• Melvin Potter briefly uses a buzzsaw blade as a shuriken, echoing his comic book counterpart's main weapon as The Gladiator. Later, when he shows Matt the red suit, a blueprint for his spring-launched buzzsaws can be seen. In fact, Melvin's garage is full of many Easter eggs.
    • He has a poster for the Italian B-movie Revenge of the Gladiators, which sports the same color scheme Gladiator wears in the comics.
    • In the back of his workshop, Melvin has a chest piece that appears to be an unpainted version of the one his comics counterpart wears.
    • When Matt first enters Melvin's workshop, a drawing board with the logo and color scheme of his Gladiator costume can be seen behind him.
    • In "Penny and Dime," a pair of armored leggings that resemble Stilt-Man's stilts can also be seen in the shop.
  • On her first date with Fisk, Vanessa mentions being approached by a man in a white suit with an ascot, which catches Fisk's attention. That's his traditional comic book attire.
  • Fisk is eventually revealed to be the one responsible for his own father's death, just like in Spider-Man: The Animated Series.
  • Wesley's death scene is basically recreating Karen’s death scene from "Guardian Devil". She grabs Bullseye’s gun and tries to shoot him, but discovers that it’s out of bullets. The same situation is teased in the show, but this time, the gun is loaded, and Wesley even tries to bluff her, arguing, "Come on, do you really think I would put a loaded gun on the table where you could reach it?" But in this instance, Karen’s courage and initiative is rewarded, and she is able to defend herself.
  • Overlapping with Bilingual Bonus, the shipping crate the Black Sky kid arrives in in "Stick" says "Asano Robotics" on the side in Japanese (アサノ ロボティクス), a reference to an obscure Iron Man villain. In season 2, Asano is revealed to be a Japanese branch of Roxxon.
  • Owlsley starts wearing a bulletproof, dark green coat designed by Melvin Potter for protection. His comics' counterpart, the Owl, wears a similar coat.
  • In "The Ones We Leave Behind", after killing Wesley, and Drowning Her Sorrows, Karen jokes to Foggy that she's thinking of quitting drinking in favor of "the hard stuff" (drugs). A bit dark, considering Karen's biggest comic story was Daredevil: Born Again, where she becomes a heroin addict who sold Matt's identity out to Wilson Fisk for a fix.
  • In Episode 13, during Fisk's Villainous Breakdown, he charges at Matt in a style reminiscent of the 1991 Spider-Man Arcade Game.
  • Showrunner Steven Deknight mentioned in an IGN interview that in the comics, The Owl had a father who was in high finance. Hence it's possible that the Leland Owlsley in this series is not The Owl himself, but his father.
  • Nobu's name might give comic-savvy fans a hint as to his true allegiance, as it's taken from Kagenobu Yoshioka, the canonical founder of the Hand.
  • In "Daredevil", Wilson Fisk makes his getaway in an Atreus Plastics freight truck which takes him to a garage where he makes a switch to a Summerville Department Stores freight truck. In Daredevil issue # 184 first printed in July of 1982, Atreus Plastics is a nefarious organization that is involved in the creation of high-grade plastic explosives. This same issue is part of a story arc that involves Daredevil in opposition of The Punisher. In standalone Punisher comic issue # 49 first printed in June of 1991, The Punisher goes on a rescue mission to save the kidnapped heiress of Summerville Department Stores. On the Summerville truck, the tagline below the logo says "Proudly serving America for over 75 years!" a nod to Marvel's 75 years of existence.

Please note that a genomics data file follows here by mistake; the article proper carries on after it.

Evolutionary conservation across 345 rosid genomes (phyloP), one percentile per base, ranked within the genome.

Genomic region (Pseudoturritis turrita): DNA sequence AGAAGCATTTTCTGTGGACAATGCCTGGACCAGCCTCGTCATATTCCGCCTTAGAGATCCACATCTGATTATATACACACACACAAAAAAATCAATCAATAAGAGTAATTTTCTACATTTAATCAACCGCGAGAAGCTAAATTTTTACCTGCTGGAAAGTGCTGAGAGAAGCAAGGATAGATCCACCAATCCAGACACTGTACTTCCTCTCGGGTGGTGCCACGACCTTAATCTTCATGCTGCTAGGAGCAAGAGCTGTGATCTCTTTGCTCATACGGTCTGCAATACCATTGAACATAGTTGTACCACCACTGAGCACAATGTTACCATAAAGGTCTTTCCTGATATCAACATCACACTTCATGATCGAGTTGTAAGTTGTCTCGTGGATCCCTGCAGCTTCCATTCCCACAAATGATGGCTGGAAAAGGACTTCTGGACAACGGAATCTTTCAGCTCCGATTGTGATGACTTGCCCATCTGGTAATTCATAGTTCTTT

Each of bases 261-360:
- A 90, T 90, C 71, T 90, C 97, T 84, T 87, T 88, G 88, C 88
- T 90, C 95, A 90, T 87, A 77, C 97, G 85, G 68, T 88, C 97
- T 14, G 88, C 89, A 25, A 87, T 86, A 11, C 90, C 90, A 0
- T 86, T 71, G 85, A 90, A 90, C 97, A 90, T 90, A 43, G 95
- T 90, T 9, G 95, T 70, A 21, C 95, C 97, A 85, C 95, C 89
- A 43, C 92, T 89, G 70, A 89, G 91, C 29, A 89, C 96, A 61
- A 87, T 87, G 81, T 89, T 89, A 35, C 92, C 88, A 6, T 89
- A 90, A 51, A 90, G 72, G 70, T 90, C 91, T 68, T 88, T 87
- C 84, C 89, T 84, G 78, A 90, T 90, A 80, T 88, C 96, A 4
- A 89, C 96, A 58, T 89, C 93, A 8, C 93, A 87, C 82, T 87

• When Elektra first starts using her sai after attaining them, the person she stabs' shirt is not ripped by it, instead the sai pushes his shirt outwards. This is what happened when Bullseye killed Elektra with her sai.
  • The ultra-light body armor Melvin is shown wearing under his clothing is similar to the shirt he wears as part of his Gladiator costume in the comics.
  • Finn is killed when Frank shoots him point-blank with a shotgun. In the "Kitchen Irish" story from the Punisher MAX comics, Finn had a disfigured face as the result of a grievous injury. "Kitchen Irish" revolved around a group of gangs all trying to kill one another over money belonging to a long-retired Irish gangster named Nesbitt; in the show Finn comes to America seeking money that Castle stole after killing Nesbitt and his inner circle.
  • At the end of Season 2, Frank Castle burns down the Castle family home, similarly to how Nick Fury did at the end of the Homeless arc in The Punisher MAX. It's also similar to Castle forcing Rachel Cole-Alves to burn photos of her and her husband to sever her connection to her past in Greg Rucka's run on The Punisher.
  • Elektra's death involves her being impaled by her own sais. The end of Season 2 implies she will soon be resurrected. It also mirrors how Karen died in the comics, who in the comics stepped in front of an attack meant for Matt.
  • Matt calling out Frank Castle's Motive Rant of having lost his family in "New York's Finest" recalls his Shut Up, Hannibal! speech to the Punisher's protege Rachel Cole-Alves in the "Omega Sanction" crossover.
  • Frank shares a friendly conversation with a Marine vet from Vietnam, an allusion to Castle's original origin before the timeline slid too far.